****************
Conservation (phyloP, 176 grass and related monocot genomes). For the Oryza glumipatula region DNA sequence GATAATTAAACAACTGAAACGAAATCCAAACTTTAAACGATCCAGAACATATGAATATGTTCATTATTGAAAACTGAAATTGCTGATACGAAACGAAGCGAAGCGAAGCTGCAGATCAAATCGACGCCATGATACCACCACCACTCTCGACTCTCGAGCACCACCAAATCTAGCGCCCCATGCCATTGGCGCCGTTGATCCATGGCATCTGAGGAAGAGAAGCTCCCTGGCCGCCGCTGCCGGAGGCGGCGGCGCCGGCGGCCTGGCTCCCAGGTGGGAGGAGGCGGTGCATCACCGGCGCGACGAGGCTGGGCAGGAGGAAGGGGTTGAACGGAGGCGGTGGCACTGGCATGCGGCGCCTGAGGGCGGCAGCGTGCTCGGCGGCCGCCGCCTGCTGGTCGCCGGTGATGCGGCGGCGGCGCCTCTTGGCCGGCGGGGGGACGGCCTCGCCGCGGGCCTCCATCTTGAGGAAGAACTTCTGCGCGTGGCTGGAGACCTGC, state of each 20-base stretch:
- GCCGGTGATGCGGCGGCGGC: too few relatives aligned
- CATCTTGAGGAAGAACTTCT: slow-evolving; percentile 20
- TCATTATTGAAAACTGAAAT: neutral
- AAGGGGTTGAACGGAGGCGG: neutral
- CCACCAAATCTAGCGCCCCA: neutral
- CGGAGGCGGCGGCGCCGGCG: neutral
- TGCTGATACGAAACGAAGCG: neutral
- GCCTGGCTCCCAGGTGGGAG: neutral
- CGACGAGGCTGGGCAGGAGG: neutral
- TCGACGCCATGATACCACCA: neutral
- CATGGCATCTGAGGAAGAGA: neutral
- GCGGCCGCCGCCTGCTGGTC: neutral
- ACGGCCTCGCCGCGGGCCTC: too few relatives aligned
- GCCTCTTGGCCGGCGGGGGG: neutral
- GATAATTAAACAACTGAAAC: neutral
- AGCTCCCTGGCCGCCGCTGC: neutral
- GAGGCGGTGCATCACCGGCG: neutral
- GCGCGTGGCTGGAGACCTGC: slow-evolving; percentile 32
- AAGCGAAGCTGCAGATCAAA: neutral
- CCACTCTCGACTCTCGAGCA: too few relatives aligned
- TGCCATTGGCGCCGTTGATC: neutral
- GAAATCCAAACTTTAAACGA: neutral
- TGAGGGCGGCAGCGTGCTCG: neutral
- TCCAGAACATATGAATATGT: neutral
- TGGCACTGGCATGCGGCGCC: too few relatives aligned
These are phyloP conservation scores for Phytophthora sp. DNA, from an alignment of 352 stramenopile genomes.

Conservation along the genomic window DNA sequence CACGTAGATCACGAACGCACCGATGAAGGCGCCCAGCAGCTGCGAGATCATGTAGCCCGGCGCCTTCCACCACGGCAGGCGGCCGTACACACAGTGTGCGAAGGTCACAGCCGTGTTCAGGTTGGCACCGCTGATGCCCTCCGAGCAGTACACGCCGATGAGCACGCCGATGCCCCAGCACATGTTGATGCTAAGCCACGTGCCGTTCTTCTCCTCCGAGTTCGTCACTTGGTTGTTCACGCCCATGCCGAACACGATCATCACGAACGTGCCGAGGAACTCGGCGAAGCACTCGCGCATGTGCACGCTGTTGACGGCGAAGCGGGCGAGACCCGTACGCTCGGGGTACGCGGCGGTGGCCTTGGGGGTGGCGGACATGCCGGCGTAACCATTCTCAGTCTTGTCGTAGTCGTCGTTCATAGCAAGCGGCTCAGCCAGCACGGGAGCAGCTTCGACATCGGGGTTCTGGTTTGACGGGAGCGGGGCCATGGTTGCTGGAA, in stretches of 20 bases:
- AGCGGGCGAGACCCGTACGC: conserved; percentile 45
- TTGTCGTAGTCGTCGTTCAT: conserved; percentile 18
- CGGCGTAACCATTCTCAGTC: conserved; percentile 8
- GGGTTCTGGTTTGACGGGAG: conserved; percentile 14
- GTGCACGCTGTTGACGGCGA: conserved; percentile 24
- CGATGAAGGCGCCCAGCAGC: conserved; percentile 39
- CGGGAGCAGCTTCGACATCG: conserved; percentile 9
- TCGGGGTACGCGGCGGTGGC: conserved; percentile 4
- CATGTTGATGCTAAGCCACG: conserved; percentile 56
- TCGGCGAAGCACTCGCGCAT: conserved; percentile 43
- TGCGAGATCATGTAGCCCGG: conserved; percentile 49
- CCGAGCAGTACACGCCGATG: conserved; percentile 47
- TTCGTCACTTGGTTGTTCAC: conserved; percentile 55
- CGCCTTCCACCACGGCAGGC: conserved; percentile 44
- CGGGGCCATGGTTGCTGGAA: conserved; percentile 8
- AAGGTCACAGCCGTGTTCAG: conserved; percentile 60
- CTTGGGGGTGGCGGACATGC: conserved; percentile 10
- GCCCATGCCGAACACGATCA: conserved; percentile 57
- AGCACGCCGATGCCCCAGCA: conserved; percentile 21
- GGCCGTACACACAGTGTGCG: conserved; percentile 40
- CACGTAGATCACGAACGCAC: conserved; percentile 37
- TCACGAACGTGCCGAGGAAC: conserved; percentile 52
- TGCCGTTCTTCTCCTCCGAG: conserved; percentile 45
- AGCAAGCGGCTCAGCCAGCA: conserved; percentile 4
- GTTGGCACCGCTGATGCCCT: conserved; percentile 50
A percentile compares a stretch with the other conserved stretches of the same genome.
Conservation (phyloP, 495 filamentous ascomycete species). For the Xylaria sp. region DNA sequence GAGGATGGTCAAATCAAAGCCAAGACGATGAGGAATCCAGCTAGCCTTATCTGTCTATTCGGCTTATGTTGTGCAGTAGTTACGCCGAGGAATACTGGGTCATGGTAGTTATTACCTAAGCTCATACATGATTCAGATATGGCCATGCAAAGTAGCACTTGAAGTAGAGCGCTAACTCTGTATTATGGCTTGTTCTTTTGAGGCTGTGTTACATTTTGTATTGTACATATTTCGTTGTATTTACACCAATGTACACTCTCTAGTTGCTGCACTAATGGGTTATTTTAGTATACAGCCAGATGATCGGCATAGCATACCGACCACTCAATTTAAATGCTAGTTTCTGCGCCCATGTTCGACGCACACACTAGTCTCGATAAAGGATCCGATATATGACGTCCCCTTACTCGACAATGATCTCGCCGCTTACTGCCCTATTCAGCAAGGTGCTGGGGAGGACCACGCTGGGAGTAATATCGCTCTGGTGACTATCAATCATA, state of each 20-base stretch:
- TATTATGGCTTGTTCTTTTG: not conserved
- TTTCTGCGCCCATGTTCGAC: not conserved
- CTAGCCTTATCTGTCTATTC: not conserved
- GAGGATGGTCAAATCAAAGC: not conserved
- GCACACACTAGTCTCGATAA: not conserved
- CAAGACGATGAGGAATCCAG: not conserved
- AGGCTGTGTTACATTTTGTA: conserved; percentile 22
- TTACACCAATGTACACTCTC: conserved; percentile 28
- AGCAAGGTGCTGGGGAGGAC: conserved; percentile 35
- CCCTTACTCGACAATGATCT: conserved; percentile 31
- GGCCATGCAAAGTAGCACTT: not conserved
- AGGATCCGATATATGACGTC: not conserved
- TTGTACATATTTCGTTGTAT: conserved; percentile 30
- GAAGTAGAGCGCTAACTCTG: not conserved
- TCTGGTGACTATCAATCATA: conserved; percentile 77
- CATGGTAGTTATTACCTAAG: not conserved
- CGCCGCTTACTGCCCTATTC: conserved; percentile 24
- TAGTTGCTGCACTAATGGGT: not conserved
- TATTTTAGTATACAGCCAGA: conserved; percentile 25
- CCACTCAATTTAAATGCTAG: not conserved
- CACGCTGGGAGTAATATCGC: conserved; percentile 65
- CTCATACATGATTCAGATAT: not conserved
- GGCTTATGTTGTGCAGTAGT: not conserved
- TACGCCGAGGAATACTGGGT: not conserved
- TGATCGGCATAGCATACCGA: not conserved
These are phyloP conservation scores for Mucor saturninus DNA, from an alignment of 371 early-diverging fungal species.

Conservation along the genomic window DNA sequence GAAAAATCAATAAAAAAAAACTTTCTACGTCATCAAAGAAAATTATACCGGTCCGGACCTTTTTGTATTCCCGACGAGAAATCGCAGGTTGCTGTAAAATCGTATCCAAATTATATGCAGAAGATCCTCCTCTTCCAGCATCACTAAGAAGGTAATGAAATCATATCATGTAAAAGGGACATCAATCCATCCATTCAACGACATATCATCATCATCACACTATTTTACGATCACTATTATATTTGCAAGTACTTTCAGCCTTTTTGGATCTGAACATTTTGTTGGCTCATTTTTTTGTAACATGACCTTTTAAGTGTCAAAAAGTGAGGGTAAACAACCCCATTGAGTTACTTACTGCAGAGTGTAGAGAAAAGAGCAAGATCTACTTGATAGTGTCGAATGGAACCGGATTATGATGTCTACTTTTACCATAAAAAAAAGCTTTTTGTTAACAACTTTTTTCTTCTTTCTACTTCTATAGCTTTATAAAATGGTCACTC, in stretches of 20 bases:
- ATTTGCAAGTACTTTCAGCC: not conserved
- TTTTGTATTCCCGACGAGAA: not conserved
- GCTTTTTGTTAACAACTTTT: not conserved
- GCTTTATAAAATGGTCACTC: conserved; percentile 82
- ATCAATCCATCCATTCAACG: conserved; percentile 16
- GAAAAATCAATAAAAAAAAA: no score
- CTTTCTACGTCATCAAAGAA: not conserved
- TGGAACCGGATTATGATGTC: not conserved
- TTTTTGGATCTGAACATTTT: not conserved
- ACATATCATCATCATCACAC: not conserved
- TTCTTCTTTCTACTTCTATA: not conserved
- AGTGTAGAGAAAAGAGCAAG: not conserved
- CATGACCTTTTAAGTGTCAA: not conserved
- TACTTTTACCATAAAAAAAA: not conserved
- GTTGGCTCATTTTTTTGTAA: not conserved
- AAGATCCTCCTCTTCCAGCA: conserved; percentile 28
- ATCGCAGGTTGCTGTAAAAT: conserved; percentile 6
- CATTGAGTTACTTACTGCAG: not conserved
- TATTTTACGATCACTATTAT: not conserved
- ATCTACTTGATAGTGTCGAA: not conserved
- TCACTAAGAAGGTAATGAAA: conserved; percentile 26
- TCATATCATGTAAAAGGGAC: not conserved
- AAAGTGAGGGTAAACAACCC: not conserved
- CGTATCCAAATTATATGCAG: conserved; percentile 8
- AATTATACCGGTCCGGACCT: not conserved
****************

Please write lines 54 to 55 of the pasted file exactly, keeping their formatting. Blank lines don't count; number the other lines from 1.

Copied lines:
A percentile compares a stretch with the other conserved stretches of the same genome.
Conservation (phyloP, 495 filamentous ascomycete species). For the Xylaria sp. region DNA sequence GAGGATGGTCAAATCAAAGCCAAGACGATGAGGAATCCAGCTAGCCTTATCTGTCTATTCGGCTTATGTTGTGCAGTAGTTACGCCGAGGAATACTGGGTCATGGTAGTTATTACCTAAGCTCATACATGATTCAGATATGGCCATGCAAAGTAGCACTTGAAGTAGAGCGCTAACTCTGTATTATGGCTTGTTCTTTTGAGGCTGTGTTACATTTTGTATTGTACATATTTCGTTGTATTTACACCAATGTACACTCTCTAGTTGCTGCACTAATGGGTTATTTTAGTATACAGCCAGATGATCGGCATAGCATACCGACCACTCAATTTAAATGCTAGTTTCTGCGCCCATGTTCGACGCACACACTAGTCTCGATAAAGGATCCGATATATGACGTCCCCTTACTCGACAATGATCTCGCCGCTTACTGCCCTATTCAGCAAGGTGCTGGGGAGGACCACGCTGGGAGTAATATCGCTCTGGTGACTATCAATCATA, state of each 20-base stretch: